This should really be done by your HR Department. The field employees probably know very little about conducting an actual compensation survey. What the average employee wants to know is "I heard the medics at the next flight program over get like $1.50 more per hour. That's so not fair because we do the same job in the same area and we should be paid more. How do we prove that we deserve a raise?" I'm not saying this is what is going on where you are, but I think it is the typical reason people bring up salary compensation surveys.
Comparing wages alone doesn't tell the whole picture. Are you prepared to find out the true cost of the benefits packages? What is the employers cost for your medical benefits? What is the employee's cost of medical benefits? Retirement match? Flex Spending account offered for medical or child care? Dental? Vision? Orthodontic care? Availability of adequate medical providers for different medical plans offered by different companies? Retention bonuses?
Have you asked HR? It's possible they already do them. If they don't, it is in their best interest to know what the competition is paying. Competition for HR is anyone who may hire away your talented employees or that you have to compete against to get their talented employees. If they are paying you too much (I know, that's never possible, right?) then they have passed the point of diminishing returns. This is the highest pay that they could where no matter how much more they paid, the quality and quantity of applicants won't change. Why pay $120,000/year when the same people would have done the job for $80,000? Also, they should use the survey to know if they are paying too little. Is turnover high? Is the company a stepping-stone to other jobs? If so, they could pay a more and decrease turnover, this would decrease annual training costs and save the money over all.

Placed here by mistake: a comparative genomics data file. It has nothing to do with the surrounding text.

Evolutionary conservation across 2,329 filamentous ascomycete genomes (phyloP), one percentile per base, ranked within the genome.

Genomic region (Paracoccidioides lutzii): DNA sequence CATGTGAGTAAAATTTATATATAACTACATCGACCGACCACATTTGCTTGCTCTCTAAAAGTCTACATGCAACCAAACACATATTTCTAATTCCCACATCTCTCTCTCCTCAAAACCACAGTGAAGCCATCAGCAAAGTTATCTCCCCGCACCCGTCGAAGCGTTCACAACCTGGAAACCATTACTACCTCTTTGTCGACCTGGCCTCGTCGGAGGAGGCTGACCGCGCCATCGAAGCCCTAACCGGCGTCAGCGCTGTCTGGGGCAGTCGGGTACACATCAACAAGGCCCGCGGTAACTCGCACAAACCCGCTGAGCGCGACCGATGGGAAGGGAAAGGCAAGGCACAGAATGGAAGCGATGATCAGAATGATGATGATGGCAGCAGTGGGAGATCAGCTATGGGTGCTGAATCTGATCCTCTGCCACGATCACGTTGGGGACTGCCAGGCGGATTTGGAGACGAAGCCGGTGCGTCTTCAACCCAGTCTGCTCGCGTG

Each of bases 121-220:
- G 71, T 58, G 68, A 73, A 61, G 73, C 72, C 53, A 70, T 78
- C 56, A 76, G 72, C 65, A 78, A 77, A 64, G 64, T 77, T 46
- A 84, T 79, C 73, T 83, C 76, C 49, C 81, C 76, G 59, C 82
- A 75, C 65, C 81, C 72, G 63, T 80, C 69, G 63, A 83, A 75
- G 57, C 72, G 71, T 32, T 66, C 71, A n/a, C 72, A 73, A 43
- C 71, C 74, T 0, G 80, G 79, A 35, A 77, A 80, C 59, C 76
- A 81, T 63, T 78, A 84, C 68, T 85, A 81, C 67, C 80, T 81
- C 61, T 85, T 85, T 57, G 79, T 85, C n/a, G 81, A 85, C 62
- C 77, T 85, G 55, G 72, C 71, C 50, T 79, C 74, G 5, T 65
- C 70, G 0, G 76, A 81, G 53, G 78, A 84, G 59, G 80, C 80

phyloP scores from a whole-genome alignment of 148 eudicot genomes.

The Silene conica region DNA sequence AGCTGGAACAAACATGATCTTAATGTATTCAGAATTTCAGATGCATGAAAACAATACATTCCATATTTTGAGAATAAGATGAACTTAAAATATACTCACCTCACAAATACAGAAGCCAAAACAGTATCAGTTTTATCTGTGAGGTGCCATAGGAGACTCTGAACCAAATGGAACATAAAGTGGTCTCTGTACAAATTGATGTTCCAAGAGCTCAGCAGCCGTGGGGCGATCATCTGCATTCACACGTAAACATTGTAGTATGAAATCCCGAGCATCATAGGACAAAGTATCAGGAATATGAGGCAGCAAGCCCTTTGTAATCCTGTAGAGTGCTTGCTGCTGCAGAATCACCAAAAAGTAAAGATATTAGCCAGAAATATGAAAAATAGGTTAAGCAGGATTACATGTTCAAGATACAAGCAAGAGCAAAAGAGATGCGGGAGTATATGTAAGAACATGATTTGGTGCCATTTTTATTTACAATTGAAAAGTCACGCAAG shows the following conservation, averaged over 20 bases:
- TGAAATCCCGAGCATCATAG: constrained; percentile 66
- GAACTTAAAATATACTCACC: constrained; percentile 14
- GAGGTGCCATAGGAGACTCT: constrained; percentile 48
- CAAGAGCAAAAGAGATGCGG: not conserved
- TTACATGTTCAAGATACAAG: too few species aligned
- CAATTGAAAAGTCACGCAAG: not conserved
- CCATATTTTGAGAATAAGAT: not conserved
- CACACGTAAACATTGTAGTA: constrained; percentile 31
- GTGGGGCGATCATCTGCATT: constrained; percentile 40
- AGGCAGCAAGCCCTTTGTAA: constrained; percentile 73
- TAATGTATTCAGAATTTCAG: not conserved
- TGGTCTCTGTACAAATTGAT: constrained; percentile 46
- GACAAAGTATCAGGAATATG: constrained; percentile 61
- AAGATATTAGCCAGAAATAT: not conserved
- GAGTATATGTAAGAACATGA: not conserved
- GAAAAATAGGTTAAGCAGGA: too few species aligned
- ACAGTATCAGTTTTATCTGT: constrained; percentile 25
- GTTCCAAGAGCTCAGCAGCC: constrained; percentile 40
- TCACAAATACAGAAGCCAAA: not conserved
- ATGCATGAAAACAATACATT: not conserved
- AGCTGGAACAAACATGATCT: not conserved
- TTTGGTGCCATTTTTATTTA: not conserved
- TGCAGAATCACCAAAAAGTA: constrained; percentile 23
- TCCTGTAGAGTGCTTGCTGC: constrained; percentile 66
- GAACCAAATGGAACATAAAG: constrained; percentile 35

Back to the original question...talk to HR. That would be my advice.